What would you do if you had to chow down each morning on a rather large frog?

And, what if that enormous frog had a name? Let’s call it “Frogzilla,” a large, overwhelming, fire-breathing, amphibian beast!

Several years back, Brian Tracey wrote a book called Eat That Frog, which outlines twenty-one ways to resolve procrastination. If you haven’t read this book, please find the time to do so…unless, obviously, you are a procrastinator. This is all the more reason for you to read it!

As the title states, the premise of the book is learning how to eat a frog…yes, consuming a real, live frog.


Ask yourself: If there was one thing that you dreaded doing first thing in the morning when you sat down at your desk, what would it be?

Eating a live frog would be at the top of my “No Way” list. Just the thought of it reminds me of Sylvester Stallone’s famous scene in Rocky I when he cracked open and drank five or six raw eggs for breakfast right before he heads out to run 20 miles, and then decimates a helpless punching bag at the gym.

I’m getting queasy writing this.

I think we can all agree that tackling a conflict, no matter how big or how small, is sometimes a monumental task. And, for some people, there is an inherent fear of approaching complicated situations head on. The before, during, and after effects of tackling such a challenge might taste awful…but, rest assured, we will all ultimately endure such a dreadful taste-testing experience. The thought of it all may linger, but we will indeed survive.

“Eat a frog,” Mr. Tracey says. Yes…eat a frog. Take a deep breath. Role play. Rehearse in a mirror if need be. Eat a live frog. Why? Because, if that is the worst thing you had to do each morning, the rest of the day would be a cakewalk (yet again…notice the reference to food).

So, you have this image…a frog sitting on your desk. He won’t hop away, and unless consumed, he will still be waiting for you throughout the day, as well as the days and weeks ahead. He’s growing larger by the hour, glaring at you and waiting to be eaten. He is inescapable. As the morning hours tick away, he is turning into one massive, lethargic toad. By afternoon, you have Frogzilla.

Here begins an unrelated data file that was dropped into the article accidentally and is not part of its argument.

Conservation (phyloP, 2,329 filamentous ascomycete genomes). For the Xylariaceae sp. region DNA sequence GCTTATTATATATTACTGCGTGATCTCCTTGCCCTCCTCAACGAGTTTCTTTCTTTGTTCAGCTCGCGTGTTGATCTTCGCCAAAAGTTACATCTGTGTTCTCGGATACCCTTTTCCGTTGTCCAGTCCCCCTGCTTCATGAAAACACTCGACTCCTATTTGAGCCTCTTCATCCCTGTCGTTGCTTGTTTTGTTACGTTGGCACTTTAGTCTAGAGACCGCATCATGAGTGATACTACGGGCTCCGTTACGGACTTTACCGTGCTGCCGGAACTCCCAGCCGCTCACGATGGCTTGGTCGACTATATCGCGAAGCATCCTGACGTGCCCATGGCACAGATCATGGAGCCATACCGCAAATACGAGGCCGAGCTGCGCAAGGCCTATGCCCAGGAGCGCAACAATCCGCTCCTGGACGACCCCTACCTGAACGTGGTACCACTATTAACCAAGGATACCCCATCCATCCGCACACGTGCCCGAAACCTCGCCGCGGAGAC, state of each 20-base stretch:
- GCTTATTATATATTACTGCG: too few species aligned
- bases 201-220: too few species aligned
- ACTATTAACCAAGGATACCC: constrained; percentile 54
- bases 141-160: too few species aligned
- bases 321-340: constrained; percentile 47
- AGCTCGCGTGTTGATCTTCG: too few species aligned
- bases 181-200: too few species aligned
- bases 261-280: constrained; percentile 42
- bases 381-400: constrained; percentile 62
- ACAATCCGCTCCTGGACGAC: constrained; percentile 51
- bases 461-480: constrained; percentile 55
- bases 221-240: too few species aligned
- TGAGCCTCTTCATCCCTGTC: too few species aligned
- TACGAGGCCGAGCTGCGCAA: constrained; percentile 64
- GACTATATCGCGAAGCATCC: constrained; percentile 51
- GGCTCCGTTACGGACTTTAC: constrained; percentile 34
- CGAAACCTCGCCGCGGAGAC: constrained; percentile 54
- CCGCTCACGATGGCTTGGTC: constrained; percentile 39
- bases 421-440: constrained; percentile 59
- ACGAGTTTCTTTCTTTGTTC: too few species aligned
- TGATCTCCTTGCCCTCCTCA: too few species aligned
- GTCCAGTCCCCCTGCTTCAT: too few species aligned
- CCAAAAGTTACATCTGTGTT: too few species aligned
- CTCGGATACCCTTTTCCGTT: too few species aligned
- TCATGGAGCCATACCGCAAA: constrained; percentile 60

So…small frogs, small challenges. Frogzilla, big challenges. Get the picture?

We are constantly faced with all sorts of struggles, and they come in all shapes and sizes. Should we ultimately get over the fear of eating that first little frog…then the subsequent question would be: should we be faced with an overgrown encounter, how do we take down that extra-large Frogzilla?

The chocolate-covered answer: cut it down into bite-size pieces.

The truthful answer: time management.

So, no matter how big or how small the frog, you have to first give that frog a taste. Tackling the top challenges each and every day as you sit down to work, will take some practice. Remember, you’re not alone; eating a real live frog is really not at the top of anyone’s list!

Here are some tips to help you arrange your meal:

  1. Plan ahead. Get your daily, weekly, and even biweekly schedules organized, and do your utmost best to stick to it.
  2. Make a daily “to-do” list and place it in plain sight on your desk as a reminder.
  3. Eat that frog. Tackle the hardest task of the day…first.
  4. Highlight or cross through items you have completed during the day. It validates accomplishment.
  5. Carry over any uneaten frogs to the next day’s list, squarely placing the Frogzilla at the very top.
  6. Repeat steps 1 through 5 daily.

Who in their right mind would eat a frog?

Simply, those who are successful in time management, organizational skills, and lack fear of consequence. These are the people who eat that frog each and every morning. And, for those who end up taking on a Frogzilla, they organize their thoughts, take bites out of the situation, and consume the insurmountable piece-by-piece until that challenge is gone. They never dawdle.

The procrastinator has a long line of frogs waiting to be eaten. As time lingers on, some become devastatingly enormous. And, the challenges ultimately become multiple Frogzillas.

The successful time manager chows down on their morning meal and checks that frog off the list. They never allow the challenges of the day to become so overbearing that they get out of hand.

Brian Tracey said it best, “If you have to eat a live frog at all, it doesn’t pay to sit and look at it for very long!”

Bon appetit!